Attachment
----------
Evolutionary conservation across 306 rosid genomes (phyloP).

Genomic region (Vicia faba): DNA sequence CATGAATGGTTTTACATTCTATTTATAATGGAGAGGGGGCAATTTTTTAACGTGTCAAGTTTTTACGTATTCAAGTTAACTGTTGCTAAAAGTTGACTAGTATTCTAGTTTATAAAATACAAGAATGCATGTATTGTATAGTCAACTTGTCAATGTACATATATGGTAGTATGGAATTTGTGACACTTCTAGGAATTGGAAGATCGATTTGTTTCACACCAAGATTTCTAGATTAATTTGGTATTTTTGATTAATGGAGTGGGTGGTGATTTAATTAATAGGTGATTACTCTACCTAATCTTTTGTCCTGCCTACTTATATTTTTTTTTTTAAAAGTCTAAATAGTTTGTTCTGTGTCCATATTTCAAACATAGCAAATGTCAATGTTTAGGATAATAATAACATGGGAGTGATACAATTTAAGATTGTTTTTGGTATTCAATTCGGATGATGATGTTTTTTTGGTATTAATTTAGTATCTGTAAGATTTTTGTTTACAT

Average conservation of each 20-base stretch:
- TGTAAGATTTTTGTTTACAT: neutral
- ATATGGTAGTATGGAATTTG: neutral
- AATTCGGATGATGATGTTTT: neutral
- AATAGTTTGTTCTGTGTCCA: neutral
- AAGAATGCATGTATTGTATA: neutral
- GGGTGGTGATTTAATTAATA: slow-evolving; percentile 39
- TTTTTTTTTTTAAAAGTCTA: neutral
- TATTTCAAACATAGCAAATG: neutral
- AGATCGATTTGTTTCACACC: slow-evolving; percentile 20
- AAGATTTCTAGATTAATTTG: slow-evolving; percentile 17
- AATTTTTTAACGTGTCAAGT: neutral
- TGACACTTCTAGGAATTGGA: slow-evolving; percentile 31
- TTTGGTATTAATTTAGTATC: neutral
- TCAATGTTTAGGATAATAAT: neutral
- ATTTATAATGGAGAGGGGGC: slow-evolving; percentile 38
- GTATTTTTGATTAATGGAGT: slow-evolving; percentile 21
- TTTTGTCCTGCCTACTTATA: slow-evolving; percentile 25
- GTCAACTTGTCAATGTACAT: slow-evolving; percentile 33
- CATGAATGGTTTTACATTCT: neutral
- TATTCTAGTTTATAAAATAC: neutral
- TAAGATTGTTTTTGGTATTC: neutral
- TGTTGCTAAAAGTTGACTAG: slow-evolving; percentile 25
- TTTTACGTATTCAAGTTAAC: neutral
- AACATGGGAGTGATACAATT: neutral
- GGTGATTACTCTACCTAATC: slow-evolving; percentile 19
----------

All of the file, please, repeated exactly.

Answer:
Evolutionary conservation across 306 rosid genomes (phyloP).

Genomic region (Vicia faba): DNA sequence CATGAATGGTTTTACATTCTATTTATAATGGAGAGGGGGCAATTTTTTAACGTGTCAAGTTTTTACGTATTCAAGTTAACTGTTGCTAAAAGTTGACTAGTATTCTAGTTTATAAAATACAAGAATGCATGTATTGTATAGTCAACTTGTCAATGTACATATATGGTAGTATGGAATTTGTGACACTTCTAGGAATTGGAAGATCGATTTGTTTCACACCAAGATTTCTAGATTAATTTGGTATTTTTGATTAATGGAGTGGGTGGTGATTTAATTAATAGGTGATTACTCTACCTAATCTTTTGTCCTGCCTACTTATATTTTTTTTTTTAAAAGTCTAAATAGTTTGTTCTGTGTCCATATTTCAAACATAGCAAATGTCAATGTTTAGGATAATAATAACATGGGAGTGATACAATTTAAGATTGTTTTTGGTATTCAATTCGGATGATGATGTTTTTTTGGTATTAATTTAGTATCTGTAAGATTTTTGTTTACAT

Average conservation of each 20-base stretch:
- TGTAAGATTTTTGTTTACAT: neutral
- ATATGGTAGTATGGAATTTG: neutral
- AATTCGGATGATGATGTTTT: neutral
- AATAGTTTGTTCTGTGTCCA: neutral
- AAGAATGCATGTATTGTATA: neutral
- GGGTGGTGATTTAATTAATA: slow-evolving; percentile 39
- TTTTTTTTTTTAAAAGTCTA: neutral
- TATTTCAAACATAGCAAATG: neutral
- AGATCGATTTGTTTCACACC: slow-evolving; percentile 20
- AAGATTTCTAGATTAATTTG: slow-evolving; percentile 17
- AATTTTTTAACGTGTCAAGT: neutral
- TGACACTTCTAGGAATTGGA: slow-evolving; percentile 31
- TTTGGTATTAATTTAGTATC: neutral
- TCAATGTTTAGGATAATAAT: neutral
- ATTTATAATGGAGAGGGGGC: slow-evolving; percentile 38
- GTATTTTTGATTAATGGAGT: slow-evolving; percentile 21
- TTTTGTCCTGCCTACTTATA: slow-evolving; percentile 25
- GTCAACTTGTCAATGTACAT: slow-evolving; percentile 33
- CATGAATGGTTTTACATTCT: neutral
- TATTCTAGTTTATAAAATAC: neutral
- TAAGATTGTTTTTGGTATTC: neutral
- TGTTGCTAAAAGTTGACTAG: slow-evolving; percentile 25
- TTTTACGTATTCAAGTTAAC: neutral
- AACATGGGAGTGATACAATT: neutral
- GGTGATTACTCTACCTAATC: slow-evolving; percentile 19